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I found a few posts where folks use excavator bucket teeth as hardy tools or makeshift horns.

Can these be forged?  I found a small one today, that I was thinking might be small enough to be able to get orange in my forge. I would temporarily weld it to a piece of pipe for handling while forging.  Would try to get it more into a cone shape, then weld on a hardy post.

I read that some teeth are cast steel and some are forged.  I'm hoping this one is forged.

-Q

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Cut it up 

heat it up 

bash it up 

then you tell us all if it can 

can't imagine why not 

but I have been wrong before 

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:D

Even if you guys say I can't, I'm going to try it.  Only cost me $2.  I just need some dry weather.  Worst case, it ends up being cast and shatters when I heat it up and hit it.  Next worst is I heat it up but can't move the metal enough before my arm wears out.

I was just wondering if anyone here has done it.  I'll bet someone has.

I saw a short youtube video of these things being forged.  Kind of cool...only 24 second vid.

Forging bucket tooth video

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20 minutes ago, Quench. said:

:D

Even if you guys say I can't, I'm going to try it.  Only cost me $2.  I just need some dry weather.  Worst case, it ends up being cast and shatters when I heat it up and hit it.  Next worst is I heat it up but can't move the metal enough before my arm wears out.

I was just wondering if anyone here has done it.  I'll bet someone has.

I saw a short youtube video of these things being forged.  Kind of cool...only 24 second vid.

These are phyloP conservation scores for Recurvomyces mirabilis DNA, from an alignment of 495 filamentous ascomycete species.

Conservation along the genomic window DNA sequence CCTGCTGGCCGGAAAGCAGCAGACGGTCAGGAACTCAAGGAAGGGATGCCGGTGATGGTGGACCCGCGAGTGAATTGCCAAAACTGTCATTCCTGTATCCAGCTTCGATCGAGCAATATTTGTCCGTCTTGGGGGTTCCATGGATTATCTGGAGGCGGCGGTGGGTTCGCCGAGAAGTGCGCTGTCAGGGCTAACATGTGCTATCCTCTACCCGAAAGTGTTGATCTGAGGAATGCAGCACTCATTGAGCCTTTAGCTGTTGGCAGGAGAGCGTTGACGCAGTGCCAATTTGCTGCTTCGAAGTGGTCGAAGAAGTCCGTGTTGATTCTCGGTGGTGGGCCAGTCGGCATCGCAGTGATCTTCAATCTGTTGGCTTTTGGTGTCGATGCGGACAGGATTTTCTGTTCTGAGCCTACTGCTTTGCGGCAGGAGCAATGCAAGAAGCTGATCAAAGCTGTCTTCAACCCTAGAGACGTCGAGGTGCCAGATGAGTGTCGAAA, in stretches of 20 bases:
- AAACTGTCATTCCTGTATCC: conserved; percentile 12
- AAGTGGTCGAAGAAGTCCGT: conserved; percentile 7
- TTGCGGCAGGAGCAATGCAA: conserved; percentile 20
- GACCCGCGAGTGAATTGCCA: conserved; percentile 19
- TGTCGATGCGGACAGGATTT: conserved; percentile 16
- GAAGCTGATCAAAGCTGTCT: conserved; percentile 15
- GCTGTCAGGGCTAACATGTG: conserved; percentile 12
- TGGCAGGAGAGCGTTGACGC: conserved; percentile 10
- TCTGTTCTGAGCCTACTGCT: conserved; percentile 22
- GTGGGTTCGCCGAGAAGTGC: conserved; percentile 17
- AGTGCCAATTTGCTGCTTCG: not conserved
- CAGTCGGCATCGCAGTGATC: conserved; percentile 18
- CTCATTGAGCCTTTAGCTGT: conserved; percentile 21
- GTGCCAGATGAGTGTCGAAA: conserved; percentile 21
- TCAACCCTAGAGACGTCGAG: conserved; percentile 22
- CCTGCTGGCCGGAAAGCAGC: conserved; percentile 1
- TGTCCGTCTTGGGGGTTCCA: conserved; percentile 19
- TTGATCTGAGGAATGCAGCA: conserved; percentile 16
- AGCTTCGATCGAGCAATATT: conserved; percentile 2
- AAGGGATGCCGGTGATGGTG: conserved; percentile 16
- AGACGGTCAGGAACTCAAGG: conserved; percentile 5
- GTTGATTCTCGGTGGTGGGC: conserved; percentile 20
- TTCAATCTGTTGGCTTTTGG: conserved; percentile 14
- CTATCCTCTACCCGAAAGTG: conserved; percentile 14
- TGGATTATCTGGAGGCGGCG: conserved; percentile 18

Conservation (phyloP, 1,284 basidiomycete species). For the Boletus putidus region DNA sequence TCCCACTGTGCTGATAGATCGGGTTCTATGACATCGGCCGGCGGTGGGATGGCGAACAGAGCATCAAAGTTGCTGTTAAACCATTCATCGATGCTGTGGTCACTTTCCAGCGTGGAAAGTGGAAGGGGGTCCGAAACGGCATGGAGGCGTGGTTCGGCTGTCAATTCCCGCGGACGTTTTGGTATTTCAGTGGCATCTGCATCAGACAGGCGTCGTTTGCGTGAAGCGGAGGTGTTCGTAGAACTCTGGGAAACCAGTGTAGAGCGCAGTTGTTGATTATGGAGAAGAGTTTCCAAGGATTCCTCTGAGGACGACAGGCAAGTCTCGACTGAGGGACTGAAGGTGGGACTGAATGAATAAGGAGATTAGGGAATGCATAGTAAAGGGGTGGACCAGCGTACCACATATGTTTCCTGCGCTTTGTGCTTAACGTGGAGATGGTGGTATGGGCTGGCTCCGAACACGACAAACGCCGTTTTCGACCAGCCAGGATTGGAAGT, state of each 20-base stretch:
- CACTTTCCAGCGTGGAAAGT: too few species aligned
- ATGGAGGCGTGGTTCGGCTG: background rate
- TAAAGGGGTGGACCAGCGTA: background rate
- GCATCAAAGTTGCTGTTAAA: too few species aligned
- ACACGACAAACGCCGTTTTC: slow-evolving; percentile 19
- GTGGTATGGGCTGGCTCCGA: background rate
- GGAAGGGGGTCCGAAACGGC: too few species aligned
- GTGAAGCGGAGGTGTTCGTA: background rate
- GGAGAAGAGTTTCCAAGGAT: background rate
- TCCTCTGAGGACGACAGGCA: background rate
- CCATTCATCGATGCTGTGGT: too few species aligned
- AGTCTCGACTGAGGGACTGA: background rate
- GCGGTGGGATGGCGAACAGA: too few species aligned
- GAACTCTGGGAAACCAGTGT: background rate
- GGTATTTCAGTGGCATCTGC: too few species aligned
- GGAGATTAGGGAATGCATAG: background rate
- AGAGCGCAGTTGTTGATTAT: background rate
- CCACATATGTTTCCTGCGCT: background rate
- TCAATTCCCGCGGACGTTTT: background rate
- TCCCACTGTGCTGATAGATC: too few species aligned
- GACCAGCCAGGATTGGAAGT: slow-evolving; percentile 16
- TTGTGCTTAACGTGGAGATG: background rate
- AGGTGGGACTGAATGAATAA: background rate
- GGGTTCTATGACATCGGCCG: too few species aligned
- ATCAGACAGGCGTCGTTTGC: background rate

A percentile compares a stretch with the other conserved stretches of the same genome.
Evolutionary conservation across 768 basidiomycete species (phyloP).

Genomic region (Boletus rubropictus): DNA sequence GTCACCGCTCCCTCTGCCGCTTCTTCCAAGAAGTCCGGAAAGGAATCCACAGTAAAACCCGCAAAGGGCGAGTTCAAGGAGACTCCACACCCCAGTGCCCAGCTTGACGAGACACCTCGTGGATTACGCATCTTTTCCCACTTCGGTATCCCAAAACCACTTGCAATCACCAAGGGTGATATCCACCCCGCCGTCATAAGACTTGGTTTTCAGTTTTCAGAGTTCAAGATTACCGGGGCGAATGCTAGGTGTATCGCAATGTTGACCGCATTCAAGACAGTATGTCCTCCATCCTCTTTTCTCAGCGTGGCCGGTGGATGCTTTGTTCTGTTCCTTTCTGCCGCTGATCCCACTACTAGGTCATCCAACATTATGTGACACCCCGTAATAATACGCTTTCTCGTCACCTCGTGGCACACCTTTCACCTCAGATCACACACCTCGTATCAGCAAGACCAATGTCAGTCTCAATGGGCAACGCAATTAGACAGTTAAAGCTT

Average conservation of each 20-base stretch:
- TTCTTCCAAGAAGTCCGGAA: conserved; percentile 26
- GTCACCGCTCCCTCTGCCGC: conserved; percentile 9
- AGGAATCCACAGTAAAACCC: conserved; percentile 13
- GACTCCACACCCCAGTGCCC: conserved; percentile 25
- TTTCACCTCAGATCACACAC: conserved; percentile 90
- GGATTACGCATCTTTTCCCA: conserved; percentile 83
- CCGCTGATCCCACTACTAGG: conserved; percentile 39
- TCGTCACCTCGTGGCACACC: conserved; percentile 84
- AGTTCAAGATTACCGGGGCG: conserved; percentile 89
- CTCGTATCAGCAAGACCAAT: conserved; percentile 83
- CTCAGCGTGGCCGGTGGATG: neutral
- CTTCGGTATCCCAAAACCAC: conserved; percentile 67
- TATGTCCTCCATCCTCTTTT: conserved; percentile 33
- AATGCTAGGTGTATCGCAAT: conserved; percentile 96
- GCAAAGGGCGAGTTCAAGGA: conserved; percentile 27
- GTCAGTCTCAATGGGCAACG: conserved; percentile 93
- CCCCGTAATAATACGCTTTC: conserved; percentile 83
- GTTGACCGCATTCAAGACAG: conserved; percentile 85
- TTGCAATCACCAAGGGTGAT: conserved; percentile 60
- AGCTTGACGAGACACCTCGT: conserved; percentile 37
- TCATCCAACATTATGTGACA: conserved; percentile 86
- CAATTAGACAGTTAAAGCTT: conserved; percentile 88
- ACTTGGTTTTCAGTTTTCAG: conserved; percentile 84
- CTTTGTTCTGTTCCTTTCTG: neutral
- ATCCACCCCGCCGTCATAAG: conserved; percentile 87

Forging bucket tooth video

I Don't think you need to worry about it being cast. On projects I have run we have welded tooth reinforcement on teeth pretty regularly 

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It would not be an issue of it being cast it would be an issue of the ALLOY used.  All steel is cast sometime in it's history!

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Guess I'll put up a picture even though it didn't work for me.  Even at forge-welding heat, the thing just laughed at me with my 2 1/2lb hammer.  I gave it up after about a half hour, with it looking not much different from where I started.  This is a job for a power hammer, but even then not worth the effort; shaping would take a long time.

I need a proper anvil stand. The brick stove is convenient height, but the bricks are just stacked.  I kept checking to make sure the whole thing wasn't going to collapse while I was beating on it.  Anyway, that has to be the next project.

I picked up some shade 3 safety glasses from Amazon. $16. Uvex, model S3306.  Little hard to get used to the colors (orange and yellow look similar), but I figure better than burning up my retinas, and easy enough to take a peek to verify a color.  They fit well.  Lot of coverage. Comfortable, even under the muffs.

-Q

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Considering what abuse it was designed to withstand, tons of impact force, great amounts of abrasion makes tough as nails an understatement!

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Question, if it's that hard hot, annealing is not the issue, correct? I have a hammer head that did that,

always wondered if i should have annealed it or normalized it something... my understanding of heat treat says no,

but i figured I'd rather look stupid than keep wondering.

and I've been scratching my head over it ever since... as it came from Harbor Freight..

Cal-

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and I've been scratching my head over it ever since... as it came from Harbor Freight..

Your Head came from McHarbour Fright????????

Neil

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^^^  THAT'S funny.